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Does my child need vitamins?

Babies do not need vitamins unless he/she was not carried to full term or there are other medical problems; your child's doctor will prescribe if necessary. Consult your pediatrician at any time if you are concerned about your child's nutrient intake.

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Eating on a budget

You can serve healthy meals on a limited budget. With time and planning you and your family can eat better for less.

Tips for meal planning:

  • Build the main part of your meal around rice, noodles or other grains. Use small amounts of meat, fish, poultry and eggs.
  • Make meals easier to prepare by using slow cookers or crock-pots.
  • Use planned leftovers to save time and money.
  • Practice “batch-cooking.” For example, cook a large batch of meatballs; divide into family-size portions and freeze for later use.

Tips for shopping:

    • Make a list of all the foods you need.
    • Look for specials in newspapers and mail-outs.
    • Look for coupons for foods you plan to buy. Coupons save money only if you need the product.
    • Store brands usually cost less but with the same taste and nutrients.
    • Compare fresh, frozen and canned to see which is cheapest.
    • Prevent waste. Buy only the amount your family will eat before the food spoils.

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    Family dinners

    Eating together as a family provides many learning opportunities. It’s an opportunity to eat nutritiously, connect, communicate, learn table manners and listen. Positive social skills are encouraged when your child sits at the table. Studies have shown that children who engage in family-style meals grow up to be more emotionally stable and are less prone to problems in adolescence. Studies also have shown that more vegetables and fruits are eaten when a family eats together. And less fat and junk food are consumed. Try not to argue or criticize at the table. Rather, reinforce your child’s appropriate behaviors, and model what you expect.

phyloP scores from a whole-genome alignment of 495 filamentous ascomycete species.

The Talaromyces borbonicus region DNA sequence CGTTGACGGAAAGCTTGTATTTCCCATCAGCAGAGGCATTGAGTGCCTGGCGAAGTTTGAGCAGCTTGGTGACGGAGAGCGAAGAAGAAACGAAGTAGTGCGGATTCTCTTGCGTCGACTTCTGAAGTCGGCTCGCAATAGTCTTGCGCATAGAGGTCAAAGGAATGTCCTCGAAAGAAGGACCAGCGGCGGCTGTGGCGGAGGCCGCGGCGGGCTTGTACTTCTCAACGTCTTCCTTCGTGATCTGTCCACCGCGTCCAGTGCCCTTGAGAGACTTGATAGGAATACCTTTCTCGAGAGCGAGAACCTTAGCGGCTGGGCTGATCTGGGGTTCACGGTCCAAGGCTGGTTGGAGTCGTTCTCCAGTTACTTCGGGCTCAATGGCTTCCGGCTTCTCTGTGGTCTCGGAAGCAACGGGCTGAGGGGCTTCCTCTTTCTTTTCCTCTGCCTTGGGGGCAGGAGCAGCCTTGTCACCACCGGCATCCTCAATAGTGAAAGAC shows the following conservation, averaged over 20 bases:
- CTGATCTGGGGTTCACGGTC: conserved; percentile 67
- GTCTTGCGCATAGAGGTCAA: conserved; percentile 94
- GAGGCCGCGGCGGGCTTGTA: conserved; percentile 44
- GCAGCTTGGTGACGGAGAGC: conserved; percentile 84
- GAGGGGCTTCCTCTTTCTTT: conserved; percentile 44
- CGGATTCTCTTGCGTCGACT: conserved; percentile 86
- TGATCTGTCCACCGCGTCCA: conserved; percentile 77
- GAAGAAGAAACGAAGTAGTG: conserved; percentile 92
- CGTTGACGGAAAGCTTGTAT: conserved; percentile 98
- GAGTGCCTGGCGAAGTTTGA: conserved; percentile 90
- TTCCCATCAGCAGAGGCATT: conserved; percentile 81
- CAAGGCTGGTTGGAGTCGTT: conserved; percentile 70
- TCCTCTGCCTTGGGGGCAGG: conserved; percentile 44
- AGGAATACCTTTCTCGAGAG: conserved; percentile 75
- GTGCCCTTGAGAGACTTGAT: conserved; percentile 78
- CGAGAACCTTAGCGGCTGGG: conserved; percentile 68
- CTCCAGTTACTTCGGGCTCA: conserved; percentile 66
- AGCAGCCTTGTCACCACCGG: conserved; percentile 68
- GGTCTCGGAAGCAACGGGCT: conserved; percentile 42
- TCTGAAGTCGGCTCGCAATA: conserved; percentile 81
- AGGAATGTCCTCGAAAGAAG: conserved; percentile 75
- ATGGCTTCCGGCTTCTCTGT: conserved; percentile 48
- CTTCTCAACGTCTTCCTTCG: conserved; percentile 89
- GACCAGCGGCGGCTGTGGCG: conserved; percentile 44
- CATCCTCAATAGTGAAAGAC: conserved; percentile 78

Being together at meals establishes a familiar routine. The predictability of this routine is especially important for a small child. The togetherness of the meal helps families function healthily.

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    Finding fresh Florida produce

    This chart tells when you can buy fresh Florida produce at local farmers’ markets and roadside stands. Many of these foods can be found year-round in supermarkets because they import from other states and countries.

    University of Florida Extension / Institute of Food and Agricultural Sciences, edis.ifas.ufl.edu.

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    Food pyramid


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    Food safety

    Bacteria is an invisible enemy that can be found in your kitchen and can make your family sick. Follow these steps to keep your food safe from harmful bacteria:

    (1) Wash hands often. Wash hands after handling food, using the bathroom, changing diapers, handling pets and before eating. Work soap into a foamy lather and rinse thoroughly with warm water.